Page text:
Felipe senior and his brother Mariano Conde Jr. were next in line.
The heyday for Spanish guitar making was the 1960s when, Felipe Jr tells me, most of the guitars in the world were made in Spain.
But despite the passing decades, the Conde sound has remained distinctive, he says.
“It was very easy to recognise our guitar years ago as it was pretty unique,” he says.
“It’s still easy to recognise, but it depends, everyone plays differently. But more or less I can recognise it.”
Following Leonard Cohen’s death in November, the celebrated international artist’s moving speech at the Prince Of Asturias Awards was widely circulated on social media, revealing an astonishing secret not even the Conde family knew.
Cohen had played a Conde guitar for 40 years.
The speech was an extraordinary, poetic homage to Spain, to flamenco and to Conde craftsmanship, with Cohen acknowledging the debt he owed (an extract from the full text is printed below).
It came as a complete surprise to the Conde clan that one of the world’s most famous musicians had one of their guitars and actually attributed it to his success.
“When he bought the guitar from my grandfather, Leonard Cohen wasn’t famous, he was really young,” says Felipe Jr.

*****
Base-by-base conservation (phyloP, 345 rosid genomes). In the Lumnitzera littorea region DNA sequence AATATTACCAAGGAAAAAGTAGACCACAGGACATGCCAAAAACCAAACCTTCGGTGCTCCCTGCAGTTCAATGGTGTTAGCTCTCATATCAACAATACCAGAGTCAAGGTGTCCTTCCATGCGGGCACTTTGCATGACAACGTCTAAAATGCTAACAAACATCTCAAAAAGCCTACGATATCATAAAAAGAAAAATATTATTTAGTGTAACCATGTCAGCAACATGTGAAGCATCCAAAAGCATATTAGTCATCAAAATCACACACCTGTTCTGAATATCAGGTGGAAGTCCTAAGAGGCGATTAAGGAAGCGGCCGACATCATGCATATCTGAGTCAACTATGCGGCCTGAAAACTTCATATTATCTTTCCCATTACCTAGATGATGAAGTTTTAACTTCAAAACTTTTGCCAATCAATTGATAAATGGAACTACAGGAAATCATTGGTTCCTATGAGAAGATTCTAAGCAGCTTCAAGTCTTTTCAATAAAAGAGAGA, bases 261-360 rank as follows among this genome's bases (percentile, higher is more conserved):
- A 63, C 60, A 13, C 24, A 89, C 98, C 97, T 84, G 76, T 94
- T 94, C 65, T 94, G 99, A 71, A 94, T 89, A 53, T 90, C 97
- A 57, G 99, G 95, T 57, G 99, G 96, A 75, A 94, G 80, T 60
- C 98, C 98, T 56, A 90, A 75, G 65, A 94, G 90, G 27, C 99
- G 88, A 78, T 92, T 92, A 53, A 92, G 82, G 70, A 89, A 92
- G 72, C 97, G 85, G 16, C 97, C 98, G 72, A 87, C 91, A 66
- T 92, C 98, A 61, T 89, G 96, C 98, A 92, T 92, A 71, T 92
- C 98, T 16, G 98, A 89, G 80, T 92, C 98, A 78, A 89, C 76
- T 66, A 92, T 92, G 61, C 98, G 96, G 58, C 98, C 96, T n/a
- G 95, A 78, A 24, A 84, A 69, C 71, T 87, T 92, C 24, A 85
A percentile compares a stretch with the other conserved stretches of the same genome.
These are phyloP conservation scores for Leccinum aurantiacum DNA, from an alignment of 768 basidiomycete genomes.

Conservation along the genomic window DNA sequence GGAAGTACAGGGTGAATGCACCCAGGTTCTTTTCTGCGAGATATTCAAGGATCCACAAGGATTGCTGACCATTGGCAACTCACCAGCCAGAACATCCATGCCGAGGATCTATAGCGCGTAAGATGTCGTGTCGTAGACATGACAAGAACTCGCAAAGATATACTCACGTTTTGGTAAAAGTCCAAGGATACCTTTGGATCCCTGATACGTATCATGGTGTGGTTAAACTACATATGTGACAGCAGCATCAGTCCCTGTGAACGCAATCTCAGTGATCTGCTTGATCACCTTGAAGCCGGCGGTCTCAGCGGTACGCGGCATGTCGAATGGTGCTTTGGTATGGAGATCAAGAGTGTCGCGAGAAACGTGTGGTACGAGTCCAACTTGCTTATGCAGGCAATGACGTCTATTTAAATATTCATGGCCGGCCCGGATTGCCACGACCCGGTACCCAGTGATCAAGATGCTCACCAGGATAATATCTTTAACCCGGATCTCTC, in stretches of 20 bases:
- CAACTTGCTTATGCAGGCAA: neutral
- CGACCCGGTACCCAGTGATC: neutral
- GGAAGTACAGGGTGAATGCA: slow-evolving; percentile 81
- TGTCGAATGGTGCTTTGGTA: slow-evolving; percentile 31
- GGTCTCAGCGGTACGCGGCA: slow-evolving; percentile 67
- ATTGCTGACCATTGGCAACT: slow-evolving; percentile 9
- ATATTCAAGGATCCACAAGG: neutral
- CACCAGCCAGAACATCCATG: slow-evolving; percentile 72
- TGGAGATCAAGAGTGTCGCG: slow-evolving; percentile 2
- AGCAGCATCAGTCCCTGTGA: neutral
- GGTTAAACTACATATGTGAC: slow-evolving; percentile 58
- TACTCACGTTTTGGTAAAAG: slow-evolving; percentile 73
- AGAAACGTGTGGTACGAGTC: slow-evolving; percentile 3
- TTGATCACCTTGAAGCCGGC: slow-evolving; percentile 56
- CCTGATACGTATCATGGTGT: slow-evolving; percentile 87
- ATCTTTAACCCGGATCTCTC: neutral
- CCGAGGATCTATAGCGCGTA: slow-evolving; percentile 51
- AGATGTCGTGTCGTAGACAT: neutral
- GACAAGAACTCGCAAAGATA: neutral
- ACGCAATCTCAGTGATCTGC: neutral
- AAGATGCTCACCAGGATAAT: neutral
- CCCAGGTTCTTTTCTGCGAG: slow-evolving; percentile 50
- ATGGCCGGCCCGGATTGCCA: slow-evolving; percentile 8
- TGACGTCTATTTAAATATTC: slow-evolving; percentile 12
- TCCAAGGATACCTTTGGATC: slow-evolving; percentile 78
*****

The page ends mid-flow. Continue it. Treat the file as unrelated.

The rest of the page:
“My grandfather liked classical guitar and flamenco music.
“They were really into Spanish musical tradition more than a young guitarist who probably not that many people knew in Spain.
“When they gave Cohen the Prince of Asturias prize he spoke and we were like, ‘Wow, he has one of our guitars’. We didn’t know.
“You don’t hear very often any words of gratitude from the artists that play your guitars. After the speech we had contact from his management, which was quite cordial.
“A similar story happened with Bob Dylan. Probaly Dylan met a classical or flamenco guitar player and he said, ‘Which guitar are you playing’. They said Conde Hermanos.
“That’s how we promote ourselves. If good guitar players play your guitars, other players come to you. We never spend money advertising ourselves.”